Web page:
Since the first cash register door slip open, the most basic tenet of retailing has always been pricing. Whether the formula was “wholesale plus 40 percent” or promoting seasonal discounts, pricing was the equation that led to profits. But runaway inflation for some basic goods, often led by the explosion in oil prices, have made retailers and analysts reevaluate how prices are set and communicated to customers.
“To an extent it’s still an algorithm that’s seasonally driven and also driven by whether a product is food or non-food,” says W. Frank Dell II, President of Dellmart & Company, which advises retailers on pricing issues. “I think consumers are used to that. The bigger problem is on the branded side. Consumers are used to some fluctuation, but not at the extremes we see now. I can’t recall pricing fluctuations ever being this extreme or this rapid.”
The fluctuations in gas prices have been well-chronicled. But other goods have seen swings that are hardly reflected in the Consumer Price Index. The CPI was up 4.1 percent in June, according to the Labor Department, absent of food and gas prices. But prices of staple goods have skyrocketed this year. Milk prices, for example, increased 26 percent over the year. Egg prices jumped 40 percent. Iron and steel prices have leaped 32.6 percent.
This has led to innovative price calculations and ways to communicate them. Among the high-profile strategy changes have been at Home Depot. It announced in late June that declining home prices and higher fuel costs have focused the chain on individual store growth rather than adding new stores. And those existing stores will have more latitude on pricing depending on the market and product. Craig Menear, executive vice president, merchandising, made the remarks, which were webcast, at the William Blair & Co. annual growth stock conference in Chicago.
“Field merchants will partner with merchants in Atlanta (Home Depot’s headquarters) to offer more localized products,” Menear said. Price points also could be different in different parts of the country, according to Menear.
Dealing with inflation has defined some big retailers. Kroger took a 5% earnings hit in its second quarter this year, in part due to the necessity to stay price competitive. And Wal-Mart has been outspoken about the fact that it refuses to pass on supplier price increases, choosing instead to throw its weight around with suppliers and where possible buy from local growers or manufacturers.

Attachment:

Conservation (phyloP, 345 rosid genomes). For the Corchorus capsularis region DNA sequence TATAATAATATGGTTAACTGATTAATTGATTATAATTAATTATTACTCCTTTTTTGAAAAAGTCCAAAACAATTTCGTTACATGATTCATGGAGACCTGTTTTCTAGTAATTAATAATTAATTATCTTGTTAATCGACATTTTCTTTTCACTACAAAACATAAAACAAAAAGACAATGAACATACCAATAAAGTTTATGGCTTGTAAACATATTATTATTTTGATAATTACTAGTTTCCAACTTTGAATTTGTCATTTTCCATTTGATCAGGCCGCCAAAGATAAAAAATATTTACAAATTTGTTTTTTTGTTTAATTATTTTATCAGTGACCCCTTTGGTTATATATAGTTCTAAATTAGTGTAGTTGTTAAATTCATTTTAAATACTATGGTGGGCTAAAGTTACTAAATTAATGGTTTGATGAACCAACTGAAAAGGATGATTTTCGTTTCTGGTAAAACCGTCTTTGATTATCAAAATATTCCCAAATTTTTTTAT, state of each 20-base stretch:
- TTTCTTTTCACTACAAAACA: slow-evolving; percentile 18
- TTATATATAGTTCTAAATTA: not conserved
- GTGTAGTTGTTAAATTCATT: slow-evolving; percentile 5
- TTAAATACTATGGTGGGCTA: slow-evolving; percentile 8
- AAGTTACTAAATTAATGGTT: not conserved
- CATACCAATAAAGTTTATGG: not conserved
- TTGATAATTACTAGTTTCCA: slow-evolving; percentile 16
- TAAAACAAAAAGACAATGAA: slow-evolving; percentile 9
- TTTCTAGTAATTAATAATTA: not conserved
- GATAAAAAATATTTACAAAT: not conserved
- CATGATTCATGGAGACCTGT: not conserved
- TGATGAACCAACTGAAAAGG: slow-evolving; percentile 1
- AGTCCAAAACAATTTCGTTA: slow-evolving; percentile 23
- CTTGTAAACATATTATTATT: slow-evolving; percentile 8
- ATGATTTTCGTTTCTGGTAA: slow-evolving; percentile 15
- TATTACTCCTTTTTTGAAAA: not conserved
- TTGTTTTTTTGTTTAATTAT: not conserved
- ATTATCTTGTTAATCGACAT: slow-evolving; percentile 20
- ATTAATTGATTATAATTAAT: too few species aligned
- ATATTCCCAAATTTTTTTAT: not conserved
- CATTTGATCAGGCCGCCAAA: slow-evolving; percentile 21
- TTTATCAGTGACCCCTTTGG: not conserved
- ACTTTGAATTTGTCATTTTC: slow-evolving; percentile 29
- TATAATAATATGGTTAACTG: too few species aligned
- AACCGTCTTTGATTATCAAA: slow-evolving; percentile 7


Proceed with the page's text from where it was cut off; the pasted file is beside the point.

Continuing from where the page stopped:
Communicating price spikes has also come under scrutiny. Harvard Business School professor John Quelch in his recent “Seven Tips For Managing Price Increases” counsels retailers to understands the customers and how they view the increases, be very discerning about the goods that are increased and negotiate as much as possible with suppliers to keep price increases minimal. Ignoring price increases, he writes, may be hurtful in the long run.
“If you’ve always passed through raw material price increases to the end consumer, you don’t necessarily need to change that policy,” write in the June 16 issue of HBS Working Knowledge. “However, lagging competitors in passing on price increases can have the same effect as a temporary price promotion. More customers than usual will be looking out for price promotions, but don’t give away the store to those who don’t need the discount, and cut prices not across the board but only on items selected as your inflation-busters. For cash poor consumers, these promotions should hit the key price points on small pack sizes. For cash rich consumers, encourage multi-unit purchases ahead of the inevitable next price increase.”
Dell says retailers need to keep pricing communication simple. He is not a fan of pawning price increases off on the economy or greedy suppliers. He urges retailers, especially grocery retailers, to focus on the image items that stick in consumer’s minds. For example, milk has traditionally set the pricing tone for convenience stores. Fruits and vegetables may set the “image” for a grocer.
“People will know the price of about 200 items in the store on average,” he says. “I would stay close to those items and when I promoted them in-store or through the media I would call them “inflation fighters.” That takes responsibility. It shows you’re looking out for the customer. Anything else shows that it’s not a merchant making the decision. It’s an accountant.”
The pricing conundrum is also complicated by e-commerce. A new survey on overall e-retail customer by the Interactive Media in Retail Group (IMRG), eDigitalResearch, and the online loyalty coalition iPoints, shows “a clear increase in the number of consumers who are happy with the competitive prices, range of products available, and information about products provided online. This suggests that, in a challenging economic climate, there is a strong opportunity for e-retailers to drive their business forward, often at the expense of the High Street.”
The e-CSI found that the numbers of consumers preferring to shop online rather than in-store had increased across almost all industry sectors and product categories. Out of a maximum score of 10 (with 10 meaning the customer always uses the internet for their purchases), those that purchase books, CDs, music, games, videos, DVDs, and software registered an average of 7.85 in May (up from 7.82 in January), while travel (including flights, holidays, and car hire) and tickets (for the cinema and other events) increased to 7.28 in May compared to 7.10 in January. Even those products that are not traditionally purchased online have recently seen an increase in sales. Consumers’ preference to shop online for clothing, footwear and jewellery all increased from 4.06 in January to 4.25 in May, while food drink and household supplies rose from 3.88 to 3.94. At the same time, furniture, DIY and gardening grew from 4.30 to 4.34.